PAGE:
The urban experience is a journey into diversity; it can educate to be partic-ipating and respectful citizens. By understanding urban spaces as learning landscapes, and their design as an educational device, the chapter describes how city environment can act as a complementary setting to classroom ac-tivities. Starting from the assumption that real-world learning can help tack-le educational poverty, the conceptual frame of educating cities and its long-lasting fortune among urban planners provide the background of a training experience carried out in Trieste with secondary school students, where interactive and reflective learning happened in public spaces. Its out-comes were discussed further with secondary school teachers, offering clues for their use in formal curricula, in order to fight against the early leaving of students with a migrant background. As the American planner Kevin Lynch – whose cognitive theories were taken as a reference – pointed out, the ‘openness of public space’ depends on its being open to actions that are freely chosen by people, and are linked to movement, visual exploration, and social interaction. Diving oneself in city spaces; nurturing the ability to explore and listen to others' urban tales and perceptions; showing how to transform places to make them more welcoming: these are all ways of sharing the urban experiences made by people with different biographies, cultures, bodies and habits, and of understanding the plural meaning they give to ‘public’ space. The chapter investigates how these concepts can lead to a deep rethinking both of educational approaches, and of the physical re-lationships between schools and urban space.

The City as a Learning Context. Lessons of Citizenship through the Design of Public Spaces

Elena Marchigiani
2022-01-01

Abstract

The urban experience is a journey into diversity; it can educate to be partic-ipating and respectful citizens. By understanding urban spaces as learning landscapes, and their design as an educational device, the chapter describes how city environment can act as a complementary setting to classroom ac-tivities. Starting from the assumption that real-world learning can help tack-le educational poverty, the conceptual frame of educating cities and its long-lasting fortune among urban planners provide the background of a training experience carried out in Trieste with secondary school students, where interactive and reflective learning happened in public spaces. Its out-comes were discussed further with secondary school teachers, offering clues for their use in formal curricula, in order to fight against the early leaving of students with a migrant background. As the American planner Kevin Lynch – whose cognitive theories were taken as a reference – pointed out, the ‘openness of public space’ depends on its being open to actions that are freely chosen by people, and are linked to movement, visual exploration, and social interaction. Diving oneself in city spaces; nurturing the ability to explore and listen to others' urban tales and perceptions; showing how to transform places to make them more welcoming: these are all ways of sharing the urban experiences made by people with different biographies, cultures, bodies and habits, and of understanding the plural meaning they give to ‘public’ space. The chapter investigates how these concepts can lead to a deep rethinking both of educational approaches, and of the physical re-lationships between schools and urban space.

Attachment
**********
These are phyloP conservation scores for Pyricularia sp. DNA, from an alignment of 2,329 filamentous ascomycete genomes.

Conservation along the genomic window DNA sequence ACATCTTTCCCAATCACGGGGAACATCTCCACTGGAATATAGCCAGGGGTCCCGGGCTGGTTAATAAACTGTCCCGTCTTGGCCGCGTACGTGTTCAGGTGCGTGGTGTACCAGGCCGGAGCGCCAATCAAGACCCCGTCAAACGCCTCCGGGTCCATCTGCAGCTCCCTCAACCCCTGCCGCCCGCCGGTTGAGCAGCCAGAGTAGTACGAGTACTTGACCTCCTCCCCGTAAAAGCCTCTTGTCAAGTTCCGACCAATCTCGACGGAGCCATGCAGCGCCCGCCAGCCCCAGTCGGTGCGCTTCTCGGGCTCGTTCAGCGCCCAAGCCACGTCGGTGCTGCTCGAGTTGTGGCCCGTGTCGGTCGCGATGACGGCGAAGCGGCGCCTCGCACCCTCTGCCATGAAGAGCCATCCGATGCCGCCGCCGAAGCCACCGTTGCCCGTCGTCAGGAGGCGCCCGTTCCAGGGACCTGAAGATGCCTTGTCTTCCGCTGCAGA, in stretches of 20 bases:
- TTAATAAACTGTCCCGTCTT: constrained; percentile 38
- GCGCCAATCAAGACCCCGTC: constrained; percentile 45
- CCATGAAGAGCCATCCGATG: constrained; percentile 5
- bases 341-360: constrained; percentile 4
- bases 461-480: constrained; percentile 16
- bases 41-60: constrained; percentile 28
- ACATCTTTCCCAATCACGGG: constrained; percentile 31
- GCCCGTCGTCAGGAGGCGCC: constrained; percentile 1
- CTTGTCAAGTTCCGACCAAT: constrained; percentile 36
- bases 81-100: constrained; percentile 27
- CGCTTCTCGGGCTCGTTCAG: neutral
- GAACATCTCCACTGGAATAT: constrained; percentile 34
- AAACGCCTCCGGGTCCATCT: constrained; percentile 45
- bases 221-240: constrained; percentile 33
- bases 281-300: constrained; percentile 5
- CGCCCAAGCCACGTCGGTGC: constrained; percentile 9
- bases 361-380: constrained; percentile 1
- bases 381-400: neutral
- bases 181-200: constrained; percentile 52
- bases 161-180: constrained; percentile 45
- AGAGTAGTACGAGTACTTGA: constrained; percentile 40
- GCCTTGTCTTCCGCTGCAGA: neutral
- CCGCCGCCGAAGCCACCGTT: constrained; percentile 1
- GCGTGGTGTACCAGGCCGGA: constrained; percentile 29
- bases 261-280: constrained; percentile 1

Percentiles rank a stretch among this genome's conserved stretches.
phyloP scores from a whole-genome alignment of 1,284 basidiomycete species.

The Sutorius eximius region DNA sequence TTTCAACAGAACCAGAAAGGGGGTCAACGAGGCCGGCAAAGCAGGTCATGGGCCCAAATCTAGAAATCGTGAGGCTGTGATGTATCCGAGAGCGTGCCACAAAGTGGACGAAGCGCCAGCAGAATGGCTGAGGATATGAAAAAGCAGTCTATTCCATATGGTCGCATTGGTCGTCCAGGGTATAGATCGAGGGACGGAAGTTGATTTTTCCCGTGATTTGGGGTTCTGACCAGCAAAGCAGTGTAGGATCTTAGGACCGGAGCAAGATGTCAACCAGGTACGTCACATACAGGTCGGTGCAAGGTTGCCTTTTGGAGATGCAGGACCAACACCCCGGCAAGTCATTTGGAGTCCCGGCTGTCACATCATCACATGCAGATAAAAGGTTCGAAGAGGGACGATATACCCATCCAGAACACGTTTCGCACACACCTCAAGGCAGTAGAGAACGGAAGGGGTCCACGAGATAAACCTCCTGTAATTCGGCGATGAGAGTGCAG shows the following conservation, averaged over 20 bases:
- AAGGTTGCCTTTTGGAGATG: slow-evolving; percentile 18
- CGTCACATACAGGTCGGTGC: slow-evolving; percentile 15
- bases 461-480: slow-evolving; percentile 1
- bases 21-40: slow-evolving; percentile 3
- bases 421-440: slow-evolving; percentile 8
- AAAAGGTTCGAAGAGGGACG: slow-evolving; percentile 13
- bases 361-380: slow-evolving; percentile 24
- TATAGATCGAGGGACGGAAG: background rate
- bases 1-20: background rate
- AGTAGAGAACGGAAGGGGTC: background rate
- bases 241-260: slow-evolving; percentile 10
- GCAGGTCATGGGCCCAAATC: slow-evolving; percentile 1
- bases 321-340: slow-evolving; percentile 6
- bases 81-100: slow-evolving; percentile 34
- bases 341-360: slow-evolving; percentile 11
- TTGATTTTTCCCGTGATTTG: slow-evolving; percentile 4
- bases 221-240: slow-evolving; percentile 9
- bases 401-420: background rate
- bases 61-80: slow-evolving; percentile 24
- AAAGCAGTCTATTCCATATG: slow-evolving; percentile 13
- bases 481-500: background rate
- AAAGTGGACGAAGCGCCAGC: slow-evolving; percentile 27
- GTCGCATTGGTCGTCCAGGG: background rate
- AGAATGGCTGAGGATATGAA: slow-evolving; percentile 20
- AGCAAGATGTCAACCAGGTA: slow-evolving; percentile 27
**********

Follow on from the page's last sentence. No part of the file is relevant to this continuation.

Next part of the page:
978-3-031-10394-0
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Utilizza questo identificativo per citare o creare un link a questo documento: https://hdl.handle.net/11368/3036179
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